By Linda Geddes
Most of us are familiar with the dry mouth, racing heart and knotted stomach that are the hallmarks of feeling anxious. Usually this is a fleeting response to danger and uncertainty. In some people, however, the state of high alert won’t switch off. Their anxiety becomes so draining it is impossible to leave the house or function in daily life.
One woman feels agitated and lightheaded each morning when she wakes. She worries about the accidents that might befall her if she travels to work, but also about what would happen if she had nothing planned for the day. Another avoids work, friends or even walking her dog in case it triggers another panic attack. One man finds it difficult to pick up the phone for fear he will mash his words and be misunderstood.
These are real cases of people who have sought help for their anxiety. Their experiences aren’t unusual. Anxiety disorders – including generalised anxiety, panic attacks, social anxiety and phobias – are the most prevalent mental health problem in the US and Europe, and a growing number of reports from other regions suggest they could be a global concern. In the West, they cost healthcare systems more than $40 billion each year. On average 1 in 6 of us will contend with an anxiety disorder at some stage in our lives – women more than men.
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The damage is real. Anxiety disorders have been linked to depression and increased substance abuse, particularly of alcohol. A recent study found that men who have anxiety disorders are twice as likely to die from cancer as men who don’t, even when factors such as drinking and smoking are taken into account.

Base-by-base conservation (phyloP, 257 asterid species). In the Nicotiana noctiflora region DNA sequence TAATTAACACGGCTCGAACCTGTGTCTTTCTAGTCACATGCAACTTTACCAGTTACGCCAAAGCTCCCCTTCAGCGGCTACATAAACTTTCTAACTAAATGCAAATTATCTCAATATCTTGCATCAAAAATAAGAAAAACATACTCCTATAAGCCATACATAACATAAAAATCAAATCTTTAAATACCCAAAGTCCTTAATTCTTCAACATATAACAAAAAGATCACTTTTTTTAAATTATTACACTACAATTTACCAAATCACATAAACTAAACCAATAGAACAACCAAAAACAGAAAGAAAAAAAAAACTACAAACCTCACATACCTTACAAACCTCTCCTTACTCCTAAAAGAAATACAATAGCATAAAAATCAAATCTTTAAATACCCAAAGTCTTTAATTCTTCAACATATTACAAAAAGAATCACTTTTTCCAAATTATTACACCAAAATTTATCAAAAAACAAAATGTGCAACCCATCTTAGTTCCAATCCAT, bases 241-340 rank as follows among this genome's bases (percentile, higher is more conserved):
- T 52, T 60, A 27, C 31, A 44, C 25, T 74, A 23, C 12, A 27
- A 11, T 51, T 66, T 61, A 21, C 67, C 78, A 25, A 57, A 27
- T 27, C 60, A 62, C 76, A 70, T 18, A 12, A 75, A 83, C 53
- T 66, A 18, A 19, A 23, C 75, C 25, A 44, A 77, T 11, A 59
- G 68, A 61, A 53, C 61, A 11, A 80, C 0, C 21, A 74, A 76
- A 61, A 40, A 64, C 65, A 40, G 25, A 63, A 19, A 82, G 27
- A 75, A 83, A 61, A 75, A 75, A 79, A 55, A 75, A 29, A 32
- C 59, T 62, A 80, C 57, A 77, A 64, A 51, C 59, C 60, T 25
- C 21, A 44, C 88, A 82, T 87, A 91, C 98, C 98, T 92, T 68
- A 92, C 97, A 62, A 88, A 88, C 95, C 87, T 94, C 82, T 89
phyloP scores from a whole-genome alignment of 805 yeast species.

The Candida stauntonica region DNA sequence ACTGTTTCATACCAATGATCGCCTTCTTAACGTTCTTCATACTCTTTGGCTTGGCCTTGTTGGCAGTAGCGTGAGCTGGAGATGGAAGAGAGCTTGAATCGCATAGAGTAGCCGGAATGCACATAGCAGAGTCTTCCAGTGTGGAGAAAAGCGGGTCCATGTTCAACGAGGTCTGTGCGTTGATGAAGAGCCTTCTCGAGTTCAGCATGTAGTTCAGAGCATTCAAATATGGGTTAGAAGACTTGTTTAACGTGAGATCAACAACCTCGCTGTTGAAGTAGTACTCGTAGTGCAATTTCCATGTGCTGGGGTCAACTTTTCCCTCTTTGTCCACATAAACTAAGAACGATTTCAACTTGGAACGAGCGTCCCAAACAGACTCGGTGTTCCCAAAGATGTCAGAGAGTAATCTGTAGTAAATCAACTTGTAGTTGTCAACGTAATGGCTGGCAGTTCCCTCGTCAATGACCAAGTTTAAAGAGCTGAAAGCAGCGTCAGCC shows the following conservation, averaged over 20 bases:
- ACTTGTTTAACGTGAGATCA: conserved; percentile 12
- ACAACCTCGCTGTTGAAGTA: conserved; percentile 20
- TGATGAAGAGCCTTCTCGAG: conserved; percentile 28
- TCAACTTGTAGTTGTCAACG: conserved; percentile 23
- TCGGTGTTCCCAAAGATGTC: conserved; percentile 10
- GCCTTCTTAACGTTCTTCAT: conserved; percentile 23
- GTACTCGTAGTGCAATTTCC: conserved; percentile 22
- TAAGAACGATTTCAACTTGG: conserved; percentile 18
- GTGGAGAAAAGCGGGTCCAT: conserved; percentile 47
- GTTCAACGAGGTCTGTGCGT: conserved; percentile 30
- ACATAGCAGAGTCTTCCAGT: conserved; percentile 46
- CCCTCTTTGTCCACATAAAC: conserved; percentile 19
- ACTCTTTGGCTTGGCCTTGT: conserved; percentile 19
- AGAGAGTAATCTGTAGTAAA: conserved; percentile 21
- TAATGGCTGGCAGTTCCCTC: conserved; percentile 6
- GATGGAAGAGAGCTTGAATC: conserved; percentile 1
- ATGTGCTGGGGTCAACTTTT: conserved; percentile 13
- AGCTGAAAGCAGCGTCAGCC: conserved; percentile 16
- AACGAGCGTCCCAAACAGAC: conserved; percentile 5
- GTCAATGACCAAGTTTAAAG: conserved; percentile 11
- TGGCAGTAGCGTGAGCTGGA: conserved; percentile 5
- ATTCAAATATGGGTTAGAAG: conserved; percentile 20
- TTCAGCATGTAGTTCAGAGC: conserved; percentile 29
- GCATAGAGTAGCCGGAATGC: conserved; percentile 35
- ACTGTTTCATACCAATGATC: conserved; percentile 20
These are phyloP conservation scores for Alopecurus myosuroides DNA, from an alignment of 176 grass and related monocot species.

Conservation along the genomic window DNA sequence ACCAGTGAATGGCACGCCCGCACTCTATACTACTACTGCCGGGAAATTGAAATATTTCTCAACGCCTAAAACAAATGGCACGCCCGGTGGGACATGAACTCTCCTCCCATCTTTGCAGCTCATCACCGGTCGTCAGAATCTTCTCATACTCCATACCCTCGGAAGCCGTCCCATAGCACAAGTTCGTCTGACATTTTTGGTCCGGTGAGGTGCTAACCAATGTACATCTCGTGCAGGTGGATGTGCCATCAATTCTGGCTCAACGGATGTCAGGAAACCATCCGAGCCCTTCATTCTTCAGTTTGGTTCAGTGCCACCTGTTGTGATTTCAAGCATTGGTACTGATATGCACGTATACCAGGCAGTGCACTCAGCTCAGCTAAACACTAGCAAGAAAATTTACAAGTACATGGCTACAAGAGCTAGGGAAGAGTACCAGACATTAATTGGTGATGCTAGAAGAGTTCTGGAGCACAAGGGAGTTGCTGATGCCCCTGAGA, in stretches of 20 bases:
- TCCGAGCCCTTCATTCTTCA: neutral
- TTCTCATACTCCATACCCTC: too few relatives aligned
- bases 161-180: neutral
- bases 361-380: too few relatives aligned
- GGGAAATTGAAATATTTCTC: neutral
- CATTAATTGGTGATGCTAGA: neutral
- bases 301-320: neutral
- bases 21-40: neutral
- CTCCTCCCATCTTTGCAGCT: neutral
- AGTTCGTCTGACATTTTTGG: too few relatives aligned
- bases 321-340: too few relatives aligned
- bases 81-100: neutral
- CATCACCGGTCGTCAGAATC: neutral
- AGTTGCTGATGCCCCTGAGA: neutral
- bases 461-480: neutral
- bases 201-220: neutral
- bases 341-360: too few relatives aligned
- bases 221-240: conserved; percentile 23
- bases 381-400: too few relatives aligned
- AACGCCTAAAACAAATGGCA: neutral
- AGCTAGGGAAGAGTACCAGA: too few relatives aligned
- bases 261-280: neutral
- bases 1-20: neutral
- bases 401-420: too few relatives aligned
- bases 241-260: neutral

So what is the cause of all this anxiety? Is there more of it about, and what is the best way to tackle it?
How much anxiety is normal?
Anxiety is a natural response that evolved over millions of years to make us more vigilant and prime our bodies to flee danger. But feeling anxious because you heard a noise on a dark street isn’t the same thing as having an anxiety disorder. “The key thing we look for in the clinic is whether anxiety is interfering with a person’s day-to-day life, or causing them a lot of distress,” says Nick Grey of King’s College London.
To clinical psychologists like Grey, “maladaptive beliefs” are a hallmark of anxiety disorders and are often used to diagnose the type of anxiety someone has. In social anxiety disorder, the most common anxiety disorder, you might believe that blushing will result in people laughing at or shunning you. People with this type of disorder experience persistent and overwhelming fear before, during and after social events.
If you have panic disorder, you might assume that you are having a heart attack if your heart starts to race. The physical symptoms of anxiety – a pounding heart, difficulty breathing, feeling dizzy or flushed – will then come on in a rush. Everyone can experience such panic attacks from time to time, but in panic disorder the attacks are regular and become a source of anxiety themselves.